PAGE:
In March HSN LIVE—a concert series that markets new albums—featured Lionel Richie directing fans prior to the broadcast to go to the network’s Facebook page for a live preshow with songs from his new album Tuskegee. The page had an exclusive behind-the-scenes special and provided the opportunity to order the album.

The concert itself was broadcast on HSN, directing viewers throughout to call or order he album through HSN.com. When the show wrapped, viewers were directed to catch an encore and live chat with Richie through the HSN Facebook page. Richie sold 20,000 copies of his new album in an hour and each of those buyers had the option of signing up to receive information about similar offers in the future.

Changing content of DRTV

As the marketing landscape gets more crowded, even some brands not traditionally interested in DRTV have become attracted to its ability to broadcast their story in a more sustained way than would be possible through other channels. Acquirgy’s Brechner points to brands like Keurig and Western Union, which have made recent moves into DRTV, and believes that more will be jumping into the area.

“DRTV is a superior medium to tell the story, demonstrate a product, and provide testimonials, because of the length of the commercial, whether one or two minutes or 28.5-minute infomercials,” says Brechner, who adds that even though digital channels have made tracking DRTV more challenging, it still remains one of the best options for marketers under pressure to prove ROI. “That’s one of the things we’ve really been working on: ways to create successful infomercials with high production values and good branding, but still enough direct response to generate sales.”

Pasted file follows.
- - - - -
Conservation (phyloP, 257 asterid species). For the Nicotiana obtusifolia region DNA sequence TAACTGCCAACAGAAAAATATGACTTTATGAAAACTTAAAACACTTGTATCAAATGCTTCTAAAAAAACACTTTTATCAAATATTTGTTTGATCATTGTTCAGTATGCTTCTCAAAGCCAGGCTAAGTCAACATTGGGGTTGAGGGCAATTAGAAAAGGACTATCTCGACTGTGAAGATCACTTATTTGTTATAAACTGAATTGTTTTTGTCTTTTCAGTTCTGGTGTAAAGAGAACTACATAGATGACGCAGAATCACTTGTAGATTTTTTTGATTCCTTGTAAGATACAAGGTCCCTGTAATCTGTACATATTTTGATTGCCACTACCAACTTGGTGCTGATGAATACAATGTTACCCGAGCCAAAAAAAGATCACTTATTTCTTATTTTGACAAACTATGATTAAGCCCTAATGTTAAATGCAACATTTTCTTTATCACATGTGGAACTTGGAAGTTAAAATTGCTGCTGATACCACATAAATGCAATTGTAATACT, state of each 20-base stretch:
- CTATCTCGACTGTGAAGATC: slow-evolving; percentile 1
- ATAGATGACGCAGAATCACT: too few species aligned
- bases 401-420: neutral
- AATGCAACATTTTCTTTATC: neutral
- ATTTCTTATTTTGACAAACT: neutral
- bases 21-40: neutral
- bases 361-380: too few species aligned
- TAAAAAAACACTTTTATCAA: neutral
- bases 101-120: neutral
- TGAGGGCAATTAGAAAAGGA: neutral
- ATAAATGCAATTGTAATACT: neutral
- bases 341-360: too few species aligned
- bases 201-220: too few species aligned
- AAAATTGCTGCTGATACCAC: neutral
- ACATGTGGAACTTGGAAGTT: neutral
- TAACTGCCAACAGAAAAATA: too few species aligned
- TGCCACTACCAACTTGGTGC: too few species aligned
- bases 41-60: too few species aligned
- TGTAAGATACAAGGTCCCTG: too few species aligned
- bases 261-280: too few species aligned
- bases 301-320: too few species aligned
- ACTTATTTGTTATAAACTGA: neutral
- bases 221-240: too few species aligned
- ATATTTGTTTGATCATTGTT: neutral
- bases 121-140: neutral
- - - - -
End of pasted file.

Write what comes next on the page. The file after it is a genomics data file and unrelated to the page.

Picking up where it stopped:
He gives the example of a long-form DRTV campaign Acquirgy recently rolled out for Hoover, built around the concept of a house in which every room was dirty and various company products helped restore it to cleanliness. While it used the memorable demonstrations familiar to infomercial viewers, it also added branding elements such as going through four decades of Hoover products.